One of the problems with building cities near waterways is this:  building bridges is just phenomenally expensive.  See, for example, the bridge across the Columbia River, connecting Portland, OR with Vancouver, WA.  It’s a rush-hour chokepoint, regularly clogged with drive-alone commuters; and transportation planners in both states are wondering what to do about it.  One option on the table is to build a shiny new bridge in basically the same spot—at a cost of a little over a billion dollars.  Another option is to spend just under a billion to build an entirely new bridge a mile to the west.

I have no special insight into whether either option makes any sense.  Perhaps so, if drivers are willing to kick in enough tolling revenue to pay for the exhorbitant construction costs.  Then again, increasing car capacity is bound to have all sorts of unexpected land use, fuel consumption, and public safety impacts that tolling, by itself, won’t account for—which could make either project a net loss for the region as a whole.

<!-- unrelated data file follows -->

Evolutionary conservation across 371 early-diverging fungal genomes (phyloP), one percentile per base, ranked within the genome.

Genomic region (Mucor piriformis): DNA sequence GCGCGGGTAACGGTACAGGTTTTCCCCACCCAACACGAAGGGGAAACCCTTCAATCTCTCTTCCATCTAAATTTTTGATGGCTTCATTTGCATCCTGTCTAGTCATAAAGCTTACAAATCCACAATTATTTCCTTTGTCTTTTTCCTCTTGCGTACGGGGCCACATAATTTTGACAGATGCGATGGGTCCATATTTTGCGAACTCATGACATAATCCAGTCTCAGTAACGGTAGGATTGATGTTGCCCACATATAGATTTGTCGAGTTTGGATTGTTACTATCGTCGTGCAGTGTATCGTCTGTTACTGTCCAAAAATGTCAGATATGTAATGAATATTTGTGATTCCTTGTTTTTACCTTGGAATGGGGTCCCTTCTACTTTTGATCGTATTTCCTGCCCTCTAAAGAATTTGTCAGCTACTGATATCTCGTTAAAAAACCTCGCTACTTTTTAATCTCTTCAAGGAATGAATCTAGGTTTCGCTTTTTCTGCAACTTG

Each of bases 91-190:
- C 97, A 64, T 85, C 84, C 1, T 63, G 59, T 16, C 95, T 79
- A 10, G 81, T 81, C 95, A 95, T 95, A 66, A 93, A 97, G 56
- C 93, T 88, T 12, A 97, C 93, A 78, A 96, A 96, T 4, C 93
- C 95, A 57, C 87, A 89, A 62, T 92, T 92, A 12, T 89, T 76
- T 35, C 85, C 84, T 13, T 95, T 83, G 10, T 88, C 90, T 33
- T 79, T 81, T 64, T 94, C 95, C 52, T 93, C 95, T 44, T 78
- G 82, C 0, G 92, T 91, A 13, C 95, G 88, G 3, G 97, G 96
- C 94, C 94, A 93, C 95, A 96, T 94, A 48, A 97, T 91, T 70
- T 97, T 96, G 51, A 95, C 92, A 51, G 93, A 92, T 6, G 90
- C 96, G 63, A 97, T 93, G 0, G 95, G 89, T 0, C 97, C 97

Either way, the Columbia River bridge is yet another stark reminder of the enormous financial burden that urban transportation infrastructure now carries with it.  When urban highways were first being built, back in the 1950s through 1970s, they were pretty cheap:  the land was relatively inexpensive, labor was cheaper, and lower design standards allowed for less costly construction. But now, as those early structures are nearing the end of their usable lives, we’re finding that they’re staggeringly expensive to rebuild: replacing a single highway or bridge can absorb a huge chunk of a metro area’s total economic output.  Seems like a pretty important lesson to have learned—but one that the region’s road-building agencies have yet to come to grips with.